The Connected Transmitter Site

Those with connected sites wonder how they lived without them
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When I started in this business more than 40 years ago, most non-collocated transmitter sites were connected to studios using equalized loops and “dry” copper pairs, both leased from the local phone company. The equalized loop or loops (depending on whether the station was mono or stereo) provided the audio path to the transmitter site, and the dry pair provided remote control, using either a DC and stepper relay or tone system.

This was pretty primitive, but it generally worked — until a pair got wet or a carbon shorted after a storm. That’s when you had hum in your audio and maybe lost your remote control.

Some stations used 950 MHz aural STL links, either mono/discrete or composite. When I went to work as chief engineer of KNUS-FM in Dallas in 1980, that station had a composite over-the-air STL, using a 110 kHz subcarrier for remote control and bringing telemetry back on a low-power 455 MHz telemetry return link (TRL).

Yours Truly tightening down the stiff-arm on a 3-foot 11 GHz antenna after alignment.

Yours Truly tightening down the stiff-arm on a 3-foot 11 GHz antenna after alignment.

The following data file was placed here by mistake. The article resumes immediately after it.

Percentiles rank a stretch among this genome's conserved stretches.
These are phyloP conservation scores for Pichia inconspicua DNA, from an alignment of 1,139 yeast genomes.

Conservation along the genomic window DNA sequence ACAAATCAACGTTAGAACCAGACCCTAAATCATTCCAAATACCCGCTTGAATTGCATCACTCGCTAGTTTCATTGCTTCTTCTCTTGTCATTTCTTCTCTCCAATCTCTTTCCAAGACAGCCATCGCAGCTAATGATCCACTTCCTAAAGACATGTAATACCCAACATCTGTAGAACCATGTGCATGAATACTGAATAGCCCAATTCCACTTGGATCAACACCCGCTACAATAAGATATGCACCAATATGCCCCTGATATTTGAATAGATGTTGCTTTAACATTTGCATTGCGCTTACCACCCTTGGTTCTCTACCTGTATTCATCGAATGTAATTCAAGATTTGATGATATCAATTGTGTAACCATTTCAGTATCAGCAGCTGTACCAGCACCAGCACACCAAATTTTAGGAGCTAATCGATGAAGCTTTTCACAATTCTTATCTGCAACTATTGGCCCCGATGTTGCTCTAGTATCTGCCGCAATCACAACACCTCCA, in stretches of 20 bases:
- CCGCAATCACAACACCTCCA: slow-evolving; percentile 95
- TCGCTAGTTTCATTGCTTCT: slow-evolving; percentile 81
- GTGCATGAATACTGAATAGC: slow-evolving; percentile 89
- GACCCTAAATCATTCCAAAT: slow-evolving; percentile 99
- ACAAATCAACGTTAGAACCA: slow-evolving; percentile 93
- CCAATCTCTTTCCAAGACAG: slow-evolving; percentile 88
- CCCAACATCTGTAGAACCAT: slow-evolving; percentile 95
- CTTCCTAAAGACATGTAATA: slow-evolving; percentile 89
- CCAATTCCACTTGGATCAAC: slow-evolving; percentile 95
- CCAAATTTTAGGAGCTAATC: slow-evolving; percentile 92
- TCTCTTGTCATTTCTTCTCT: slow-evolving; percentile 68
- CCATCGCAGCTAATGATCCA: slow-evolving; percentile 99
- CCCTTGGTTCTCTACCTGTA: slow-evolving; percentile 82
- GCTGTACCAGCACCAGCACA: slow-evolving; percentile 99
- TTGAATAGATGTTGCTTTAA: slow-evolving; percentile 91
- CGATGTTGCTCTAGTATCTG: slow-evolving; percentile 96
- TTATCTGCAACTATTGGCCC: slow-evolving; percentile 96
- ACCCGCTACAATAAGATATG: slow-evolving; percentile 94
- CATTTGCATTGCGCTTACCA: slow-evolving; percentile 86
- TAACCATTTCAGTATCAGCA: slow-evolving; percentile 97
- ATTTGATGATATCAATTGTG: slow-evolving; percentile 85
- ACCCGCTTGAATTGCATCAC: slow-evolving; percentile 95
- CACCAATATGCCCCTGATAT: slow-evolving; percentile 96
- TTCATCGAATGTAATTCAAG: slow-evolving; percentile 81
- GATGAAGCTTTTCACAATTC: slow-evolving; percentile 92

What a quantum leap that was over the lease telco line arrangement that I had dealt with up until that time, and how liberating it was to have control of this critical part of the station’s infrastructure. And how odd it seemed to have the Optimod 8100 in the rack at the studio.

Still, there were problems. The path from our 10-story building’s rooftop to the tower at the Cedar Hill antenna farm sure looked to me like it went right through the landmark Southland Life building on the south edge of downtown Dallas, and the receive signal was in the hundreds of microvolts instead of the thousands as it should have been. That made the noise floor higher than it should have been and the station sometimes had a little trouble passing proof (remember audio proofs?).

In the spring and fall, inversion layers would do funny things to the propagation, sometimes giving us grief. As I recall, we had a stereo telco loop as a backup. We didn’t have to use it often, but it was a good thing we had it.

That composite STL/TRL model held up pretty well for a lot of years — decades, really, continuing through the 1990s when digital add-ons could be used to turn composite links into AES transports, getting rid of the noise on such links but adding their own set of issues at the same time.